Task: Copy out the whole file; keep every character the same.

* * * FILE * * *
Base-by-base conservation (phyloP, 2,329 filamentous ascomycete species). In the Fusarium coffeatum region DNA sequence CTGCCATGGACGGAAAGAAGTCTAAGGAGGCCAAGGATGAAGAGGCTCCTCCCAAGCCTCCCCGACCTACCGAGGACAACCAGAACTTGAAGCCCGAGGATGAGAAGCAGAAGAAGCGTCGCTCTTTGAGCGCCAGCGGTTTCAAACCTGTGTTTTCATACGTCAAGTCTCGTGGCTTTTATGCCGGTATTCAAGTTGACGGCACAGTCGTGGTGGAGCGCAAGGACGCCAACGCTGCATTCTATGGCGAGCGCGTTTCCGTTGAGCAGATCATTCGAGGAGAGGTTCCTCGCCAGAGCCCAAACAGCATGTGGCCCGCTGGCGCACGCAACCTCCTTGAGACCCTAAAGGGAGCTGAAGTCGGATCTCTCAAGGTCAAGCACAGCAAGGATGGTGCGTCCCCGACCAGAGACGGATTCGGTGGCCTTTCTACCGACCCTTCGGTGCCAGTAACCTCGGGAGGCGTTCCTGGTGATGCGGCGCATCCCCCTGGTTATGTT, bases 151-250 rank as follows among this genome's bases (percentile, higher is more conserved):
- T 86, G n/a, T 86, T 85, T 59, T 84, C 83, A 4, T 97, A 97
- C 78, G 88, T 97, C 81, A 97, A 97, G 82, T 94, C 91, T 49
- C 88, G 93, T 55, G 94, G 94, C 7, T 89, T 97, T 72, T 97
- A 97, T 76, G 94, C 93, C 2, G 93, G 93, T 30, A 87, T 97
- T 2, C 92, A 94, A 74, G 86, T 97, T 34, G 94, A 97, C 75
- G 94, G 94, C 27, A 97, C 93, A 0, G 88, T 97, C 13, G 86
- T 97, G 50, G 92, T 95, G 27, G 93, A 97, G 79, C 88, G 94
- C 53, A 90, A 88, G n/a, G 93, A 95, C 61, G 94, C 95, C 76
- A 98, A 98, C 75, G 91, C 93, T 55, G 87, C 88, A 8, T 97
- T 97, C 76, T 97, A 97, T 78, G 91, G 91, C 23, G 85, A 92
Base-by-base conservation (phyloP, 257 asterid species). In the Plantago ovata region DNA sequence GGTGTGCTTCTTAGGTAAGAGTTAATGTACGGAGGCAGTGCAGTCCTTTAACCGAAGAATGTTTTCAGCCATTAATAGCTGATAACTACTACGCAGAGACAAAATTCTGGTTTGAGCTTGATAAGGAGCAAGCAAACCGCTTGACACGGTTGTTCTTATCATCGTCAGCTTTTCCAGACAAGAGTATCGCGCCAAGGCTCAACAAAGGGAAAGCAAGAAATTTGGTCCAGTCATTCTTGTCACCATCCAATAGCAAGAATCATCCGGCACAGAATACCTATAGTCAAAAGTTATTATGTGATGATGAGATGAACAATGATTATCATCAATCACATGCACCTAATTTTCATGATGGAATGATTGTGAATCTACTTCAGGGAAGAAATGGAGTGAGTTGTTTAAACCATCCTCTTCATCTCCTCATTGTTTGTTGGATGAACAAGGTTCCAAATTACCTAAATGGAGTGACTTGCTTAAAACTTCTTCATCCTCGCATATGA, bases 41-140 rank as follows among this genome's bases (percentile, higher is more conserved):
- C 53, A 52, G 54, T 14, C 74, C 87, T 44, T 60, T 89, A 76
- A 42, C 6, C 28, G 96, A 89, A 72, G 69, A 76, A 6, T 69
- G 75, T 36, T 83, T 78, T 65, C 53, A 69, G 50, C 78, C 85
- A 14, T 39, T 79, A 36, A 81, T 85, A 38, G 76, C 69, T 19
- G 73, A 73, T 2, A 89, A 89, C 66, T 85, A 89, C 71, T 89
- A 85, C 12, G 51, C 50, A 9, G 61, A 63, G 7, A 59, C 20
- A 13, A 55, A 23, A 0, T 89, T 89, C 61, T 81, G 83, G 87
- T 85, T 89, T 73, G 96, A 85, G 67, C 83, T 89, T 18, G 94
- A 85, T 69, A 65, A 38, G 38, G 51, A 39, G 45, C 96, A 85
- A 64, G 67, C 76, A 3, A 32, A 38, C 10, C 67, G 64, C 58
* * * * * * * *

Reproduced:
Base-by-base conservation (phyloP, 2,329 filamentous ascomycete species). In the Fusarium coffeatum region DNA sequence CTGCCATGGACGGAAAGAAGTCTAAGGAGGCCAAGGATGAAGAGGCTCCTCCCAAGCCTCCCCGACCTACCGAGGACAACCAGAACTTGAAGCCCGAGGATGAGAAGCAGAAGAAGCGTCGCTCTTTGAGCGCCAGCGGTTTCAAACCTGTGTTTTCATACGTCAAGTCTCGTGGCTTTTATGCCGGTATTCAAGTTGACGGCACAGTCGTGGTGGAGCGCAAGGACGCCAACGCTGCATTCTATGGCGAGCGCGTTTCCGTTGAGCAGATCATTCGAGGAGAGGTTCCTCGCCAGAGCCCAAACAGCATGTGGCCCGCTGGCGCACGCAACCTCCTTGAGACCCTAAAGGGAGCTGAAGTCGGATCTCTCAAGGTCAAGCACAGCAAGGATGGTGCGTCCCCGACCAGAGACGGATTCGGTGGCCTTTCTACCGACCCTTCGGTGCCAGTAACCTCGGGAGGCGTTCCTGGTGATGCGGCGCATCCCCCTGGTTATGTT, bases 151-250 rank as follows among this genome's bases (percentile, higher is more conserved):
- T 86, G n/a, T 86, T 85, T 59, T 84, C 83, A 4, T 97, A 97
- C 78, G 88, T 97, C 81, A 97, A 97, G 82, T 94, C 91, T 49
- C 88, G 93, T 55, G 94, G 94, C 7, T 89, T 97, T 72, T 97
- A 97, T 76, G 94, C 93, C 2, G 93, G 93, T 30, A 87, T 97
- T 2, C 92, A 94, A 74, G 86, T 97, T 34, G 94, A 97, C 75
- G 94, G 94, C 27, A 97, C 93, A 0, G 88, T 97, C 13, G 86
- T 97, G 50, G 92, T 95, G 27, G 93, A 97, G 79, C 88, G 94
- C 53, A 90, A 88, G n/a, G 93, A 95, C 61, G 94, C 95, C 76
- A 98, A 98, C 75, G 91, C 93, T 55, G 87, C 88, A 8, T 97
- T 97, C 76, T 97, A 97, T 78, G 91, G 91, C 23, G 85, A 92
Base-by-base conservation (phyloP, 257 asterid species). In the Plantago ovata region DNA sequence GGTGTGCTTCTTAGGTAAGAGTTAATGTACGGAGGCAGTGCAGTCCTTTAACCGAAGAATGTTTTCAGCCATTAATAGCTGATAACTACTACGCAGAGACAAAATTCTGGTTTGAGCTTGATAAGGAGCAAGCAAACCGCTTGACACGGTTGTTCTTATCATCGTCAGCTTTTCCAGACAAGAGTATCGCGCCAAGGCTCAACAAAGGGAAAGCAAGAAATTTGGTCCAGTCATTCTTGTCACCATCCAATAGCAAGAATCATCCGGCACAGAATACCTATAGTCAAAAGTTATTATGTGATGATGAGATGAACAATGATTATCATCAATCACATGCACCTAATTTTCATGATGGAATGATTGTGAATCTACTTCAGGGAAGAAATGGAGTGAGTTGTTTAAACCATCCTCTTCATCTCCTCATTGTTTGTTGGATGAACAAGGTTCCAAATTACCTAAATGGAGTGACTTGCTTAAAACTTCTTCATCCTCGCATATGA, bases 41-140 rank as follows among this genome's bases (percentile, higher is more conserved):
- C 53, A 52, G 54, T 14, C 74, C 87, T 44, T 60, T 89, A 76
- A 42, C 6, C 28, G 96, A 89, A 72, G 69, A 76, A 6, T 69
- G 75, T 36, T 83, T 78, T 65, C 53, A 69, G 50, C 78, C 85
- A 14, T 39, T 79, A 36, A 81, T 85, A 38, G 76, C 69, T 19
- G 73, A 73, T 2, A 89, A 89, C 66, T 85, A 89, C 71, T 89
- A 85, C 12, G 51, C 50, A 9, G 61, A 63, G 7, A 59, C 20
- A 13, A 55, A 23, A 0, T 89, T 89, C 61, T 81, G 83, G 87
- T 85, T 89, T 73, G 96, A 85, G 67, C 83, T 89, T 18, G 94
- A 85, T 69, A 65, A 38, G 38, G 51, A 39, G 45, C 96, A 85
- A 64, G 67, C 76, A 3, A 32, A 38, C 10, C 67, G 64, C 58